A lot of people have asked me ‘Well, are you still working?’ and I say ‘Yes, I’m definitely still working. I have 25 first-graders that depend on me every day and I just can’t jump ship and abandon them in the middle of the school year.’ Some of the girls [in class] understood [my win] and were really excited about it when I showed them my crowning moment video. The boys didn’t really understand. Some of them thought it was my birthday and I heard one boy thought I’d won the Buckeye game.A love for Southeast OhioI love the area. I went to Gallia Academy, I went to University of Rio Grande, I teach at Meigs. If I didn’t have the community behind me, and my supporters from this core area where I live, I probably wouldn’t have the drive to have completed this goal. I feel like it’s not just for me, but a little bit has been for all of them because they’ve supported me all this way. I have a lot of pride to represent this Southeastern Ohio area, and to take it clear to Miss USA.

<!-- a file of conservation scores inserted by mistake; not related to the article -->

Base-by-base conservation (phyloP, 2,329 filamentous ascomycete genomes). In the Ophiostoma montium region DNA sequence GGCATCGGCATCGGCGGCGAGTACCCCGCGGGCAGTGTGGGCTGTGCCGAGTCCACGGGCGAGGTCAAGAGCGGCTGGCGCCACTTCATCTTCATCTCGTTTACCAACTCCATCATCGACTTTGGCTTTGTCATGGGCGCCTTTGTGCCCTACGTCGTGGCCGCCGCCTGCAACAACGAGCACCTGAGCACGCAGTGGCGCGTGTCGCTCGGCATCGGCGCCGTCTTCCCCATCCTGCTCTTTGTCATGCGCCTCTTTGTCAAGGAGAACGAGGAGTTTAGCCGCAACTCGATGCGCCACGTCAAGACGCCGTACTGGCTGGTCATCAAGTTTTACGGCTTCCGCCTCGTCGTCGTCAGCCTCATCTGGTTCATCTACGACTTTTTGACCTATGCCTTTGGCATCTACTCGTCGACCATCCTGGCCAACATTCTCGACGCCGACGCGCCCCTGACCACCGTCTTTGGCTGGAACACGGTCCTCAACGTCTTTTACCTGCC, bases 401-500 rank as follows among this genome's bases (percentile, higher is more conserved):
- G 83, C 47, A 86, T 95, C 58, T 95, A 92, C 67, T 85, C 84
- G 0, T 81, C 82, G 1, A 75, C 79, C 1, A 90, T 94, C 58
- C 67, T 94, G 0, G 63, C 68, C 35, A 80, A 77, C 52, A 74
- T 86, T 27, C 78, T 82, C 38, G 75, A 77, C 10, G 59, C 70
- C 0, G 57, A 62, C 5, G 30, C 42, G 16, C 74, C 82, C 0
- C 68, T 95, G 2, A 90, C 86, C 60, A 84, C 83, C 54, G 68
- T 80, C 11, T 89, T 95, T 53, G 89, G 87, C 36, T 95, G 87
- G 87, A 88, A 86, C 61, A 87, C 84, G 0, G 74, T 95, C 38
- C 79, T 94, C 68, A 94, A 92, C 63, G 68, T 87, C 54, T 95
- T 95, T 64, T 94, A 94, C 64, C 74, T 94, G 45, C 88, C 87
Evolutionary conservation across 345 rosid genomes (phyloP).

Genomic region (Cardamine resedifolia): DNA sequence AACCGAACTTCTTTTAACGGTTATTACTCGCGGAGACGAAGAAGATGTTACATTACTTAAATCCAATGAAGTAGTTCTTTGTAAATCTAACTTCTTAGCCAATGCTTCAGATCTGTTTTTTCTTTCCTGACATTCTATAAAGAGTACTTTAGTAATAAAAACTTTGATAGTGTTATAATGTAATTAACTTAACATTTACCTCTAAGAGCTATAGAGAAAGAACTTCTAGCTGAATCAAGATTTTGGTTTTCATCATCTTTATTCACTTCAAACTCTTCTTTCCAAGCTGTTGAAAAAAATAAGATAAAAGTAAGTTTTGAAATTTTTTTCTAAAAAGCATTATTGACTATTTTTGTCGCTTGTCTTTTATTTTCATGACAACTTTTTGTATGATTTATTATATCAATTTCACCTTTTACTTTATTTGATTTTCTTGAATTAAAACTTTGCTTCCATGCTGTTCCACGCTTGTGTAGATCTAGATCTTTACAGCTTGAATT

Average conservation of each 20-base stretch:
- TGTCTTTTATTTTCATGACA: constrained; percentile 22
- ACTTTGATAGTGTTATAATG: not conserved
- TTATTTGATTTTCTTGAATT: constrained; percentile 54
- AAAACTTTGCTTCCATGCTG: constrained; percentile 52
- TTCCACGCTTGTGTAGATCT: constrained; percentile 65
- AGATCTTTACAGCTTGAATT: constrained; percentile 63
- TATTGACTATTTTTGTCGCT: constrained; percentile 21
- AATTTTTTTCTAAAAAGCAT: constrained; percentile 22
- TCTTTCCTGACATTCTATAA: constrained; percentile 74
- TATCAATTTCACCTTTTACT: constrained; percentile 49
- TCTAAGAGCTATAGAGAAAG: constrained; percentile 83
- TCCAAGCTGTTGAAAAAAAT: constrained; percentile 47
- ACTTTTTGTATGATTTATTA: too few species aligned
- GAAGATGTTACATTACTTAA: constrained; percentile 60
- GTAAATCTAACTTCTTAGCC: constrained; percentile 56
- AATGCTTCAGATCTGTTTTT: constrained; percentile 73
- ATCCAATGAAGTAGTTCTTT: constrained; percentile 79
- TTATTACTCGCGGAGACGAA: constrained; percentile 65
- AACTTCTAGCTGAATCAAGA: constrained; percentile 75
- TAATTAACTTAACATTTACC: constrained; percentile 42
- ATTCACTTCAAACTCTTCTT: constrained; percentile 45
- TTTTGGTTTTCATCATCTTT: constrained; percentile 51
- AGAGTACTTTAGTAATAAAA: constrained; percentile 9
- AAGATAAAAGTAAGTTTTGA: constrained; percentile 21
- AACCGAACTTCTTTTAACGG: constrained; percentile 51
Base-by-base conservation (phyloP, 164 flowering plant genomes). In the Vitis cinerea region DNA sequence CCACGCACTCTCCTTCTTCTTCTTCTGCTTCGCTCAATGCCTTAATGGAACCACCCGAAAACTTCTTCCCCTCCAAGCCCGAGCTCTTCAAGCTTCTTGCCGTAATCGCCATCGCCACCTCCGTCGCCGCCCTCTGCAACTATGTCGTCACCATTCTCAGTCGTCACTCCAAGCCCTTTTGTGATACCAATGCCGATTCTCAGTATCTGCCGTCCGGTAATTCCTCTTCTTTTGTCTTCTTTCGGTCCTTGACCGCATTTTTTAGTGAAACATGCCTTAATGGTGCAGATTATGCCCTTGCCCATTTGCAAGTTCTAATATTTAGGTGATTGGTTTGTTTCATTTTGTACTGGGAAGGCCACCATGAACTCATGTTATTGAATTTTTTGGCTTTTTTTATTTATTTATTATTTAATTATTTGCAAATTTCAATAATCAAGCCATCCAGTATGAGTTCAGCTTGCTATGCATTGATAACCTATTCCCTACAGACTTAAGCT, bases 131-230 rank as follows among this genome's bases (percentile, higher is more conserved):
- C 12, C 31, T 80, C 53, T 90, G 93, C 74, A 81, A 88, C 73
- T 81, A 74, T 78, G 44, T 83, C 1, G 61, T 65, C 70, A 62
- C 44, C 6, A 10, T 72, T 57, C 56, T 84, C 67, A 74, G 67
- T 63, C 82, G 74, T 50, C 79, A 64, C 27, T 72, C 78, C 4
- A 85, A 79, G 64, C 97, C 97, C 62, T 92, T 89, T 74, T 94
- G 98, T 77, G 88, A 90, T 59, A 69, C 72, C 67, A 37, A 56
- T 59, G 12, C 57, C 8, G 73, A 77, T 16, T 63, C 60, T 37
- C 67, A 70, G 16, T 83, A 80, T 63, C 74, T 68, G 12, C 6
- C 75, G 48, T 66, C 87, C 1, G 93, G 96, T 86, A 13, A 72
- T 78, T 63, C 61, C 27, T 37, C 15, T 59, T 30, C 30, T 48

The importance of perseverance
My whole message through my win and my journey to Miss USA is just perseverance and not giving up on the dream. It took me years to actually get here. I think a lot of times people give up on things way too easily if it doesn’t happen for them right away. I just really want [young people] to persevere and keep going and keep working hard. Because if you put the work in, ultimately you’re going to be able to achieve it.
Mike “Frog” Montgomery and his wife, Sharlene, run Dogwood Pass, a replica of a Wild West town. The two have built the town from the ground up, growing their little hobby into a successful business.